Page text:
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1 fatal flaw for every NFL team that explains why they won't win Super Bowl 57

Every year, one team is crowned NFL champion. They are the lucky 3.125 percent.

The road to the Super Bowl leaves 31 losers in by the wayside. Some of these teams will have their dreams dashed. Others will merely have gone through the motions in rebuilding years, deferring imagined future success at the cost of realized awfulness. Either way, a simple fact remains; no matter who you’re rooting for, they’re probably not going to win Super Bowl 57.

We won’t know the exact reason why your fandom led to disappointment in the upcoming season. Perhaps your roster was too reliant on unproven prospects. It could be the football gods simply decided you didn’t want it badly enough. Maybe you’re a fan of the Cleveland Browns.

Either way, your team is mostly destined for disappointment rather than a parade with the Lombardi Trophy. Let’s talk about why, running down each franchise in alphabetical order.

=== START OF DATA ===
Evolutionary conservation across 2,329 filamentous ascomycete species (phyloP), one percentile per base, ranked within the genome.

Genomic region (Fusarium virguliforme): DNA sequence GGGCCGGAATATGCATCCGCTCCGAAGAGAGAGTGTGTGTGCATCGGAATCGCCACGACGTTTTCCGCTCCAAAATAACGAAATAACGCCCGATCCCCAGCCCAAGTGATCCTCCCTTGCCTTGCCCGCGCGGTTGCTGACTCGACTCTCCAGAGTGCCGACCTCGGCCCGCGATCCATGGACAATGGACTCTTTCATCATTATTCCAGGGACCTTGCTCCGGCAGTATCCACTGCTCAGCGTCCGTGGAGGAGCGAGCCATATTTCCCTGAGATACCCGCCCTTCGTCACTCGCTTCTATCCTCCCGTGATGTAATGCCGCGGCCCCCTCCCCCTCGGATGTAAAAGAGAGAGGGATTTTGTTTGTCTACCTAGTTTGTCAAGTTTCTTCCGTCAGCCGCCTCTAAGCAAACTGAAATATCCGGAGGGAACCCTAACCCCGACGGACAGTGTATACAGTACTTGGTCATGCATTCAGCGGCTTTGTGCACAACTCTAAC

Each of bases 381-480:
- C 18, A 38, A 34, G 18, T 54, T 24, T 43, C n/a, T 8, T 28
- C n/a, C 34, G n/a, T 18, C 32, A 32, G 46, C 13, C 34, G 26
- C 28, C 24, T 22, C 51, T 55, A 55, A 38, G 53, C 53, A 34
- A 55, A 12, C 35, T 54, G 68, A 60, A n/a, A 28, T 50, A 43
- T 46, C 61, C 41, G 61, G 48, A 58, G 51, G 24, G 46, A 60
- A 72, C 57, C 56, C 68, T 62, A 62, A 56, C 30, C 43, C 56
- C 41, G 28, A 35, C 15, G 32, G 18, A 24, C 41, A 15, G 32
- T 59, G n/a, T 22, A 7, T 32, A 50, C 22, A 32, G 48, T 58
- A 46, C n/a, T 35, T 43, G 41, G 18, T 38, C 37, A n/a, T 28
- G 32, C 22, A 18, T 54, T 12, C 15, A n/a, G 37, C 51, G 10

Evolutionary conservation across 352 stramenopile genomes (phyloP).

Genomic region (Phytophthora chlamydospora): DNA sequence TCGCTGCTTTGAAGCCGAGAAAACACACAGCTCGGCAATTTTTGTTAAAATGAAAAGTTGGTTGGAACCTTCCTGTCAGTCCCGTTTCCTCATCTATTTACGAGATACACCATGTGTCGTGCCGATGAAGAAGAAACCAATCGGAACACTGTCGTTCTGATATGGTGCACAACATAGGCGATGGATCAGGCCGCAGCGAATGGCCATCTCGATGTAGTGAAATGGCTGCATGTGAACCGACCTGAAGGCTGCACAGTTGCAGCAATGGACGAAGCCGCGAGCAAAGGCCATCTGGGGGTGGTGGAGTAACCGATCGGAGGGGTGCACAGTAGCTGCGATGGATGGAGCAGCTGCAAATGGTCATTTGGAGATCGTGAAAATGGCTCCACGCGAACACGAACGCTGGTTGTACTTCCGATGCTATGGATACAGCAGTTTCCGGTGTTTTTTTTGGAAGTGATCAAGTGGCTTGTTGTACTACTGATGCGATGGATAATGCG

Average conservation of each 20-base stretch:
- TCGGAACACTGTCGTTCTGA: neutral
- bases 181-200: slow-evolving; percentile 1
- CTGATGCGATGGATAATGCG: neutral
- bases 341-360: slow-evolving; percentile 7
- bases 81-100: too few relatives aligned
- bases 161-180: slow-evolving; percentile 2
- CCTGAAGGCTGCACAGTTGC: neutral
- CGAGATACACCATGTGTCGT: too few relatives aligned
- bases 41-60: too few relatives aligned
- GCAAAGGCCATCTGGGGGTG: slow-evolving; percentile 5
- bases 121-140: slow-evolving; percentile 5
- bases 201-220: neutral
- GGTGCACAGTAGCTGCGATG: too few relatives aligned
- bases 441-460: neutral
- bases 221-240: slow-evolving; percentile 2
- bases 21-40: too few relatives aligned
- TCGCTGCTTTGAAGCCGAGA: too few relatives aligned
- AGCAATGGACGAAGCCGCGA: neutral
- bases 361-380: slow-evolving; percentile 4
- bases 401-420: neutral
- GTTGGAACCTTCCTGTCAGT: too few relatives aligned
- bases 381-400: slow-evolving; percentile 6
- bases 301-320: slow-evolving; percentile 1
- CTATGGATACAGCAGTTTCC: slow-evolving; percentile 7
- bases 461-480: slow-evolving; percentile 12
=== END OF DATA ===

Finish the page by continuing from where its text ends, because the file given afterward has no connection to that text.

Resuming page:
(Also: Check out our preseason power rankings and our head coach rankings as training camps continue!)

1
Arizona Cardinals: Kliff Kingsbury, possibly Call of Duty

Michael Chow-Arizona Republic

Kingsbury’s legacy as an NFL head coach has been one that loses when the weather gets cold (3-13 after November 7 the past two seasons). Now he’ll start 2022 without DeAndre Hopkins and with a tough early schedule. His quarterback, Kyler Murray, may or may not be distracted late in the season depending on how good the latest Call of Duty is.

2
Atlanta Falcons: (gestures broadly)

Credit: Atlanta Falcons

There are a few stars here (Grady Jarrett, Kyle Pitts, maybe Drake London!), but the connective tissue between them has long since rotted. All we can hope for is that Marcus Mariota is still competent enough to throw the ball to Kyle Pitts/Drake London 20 times per Sunday.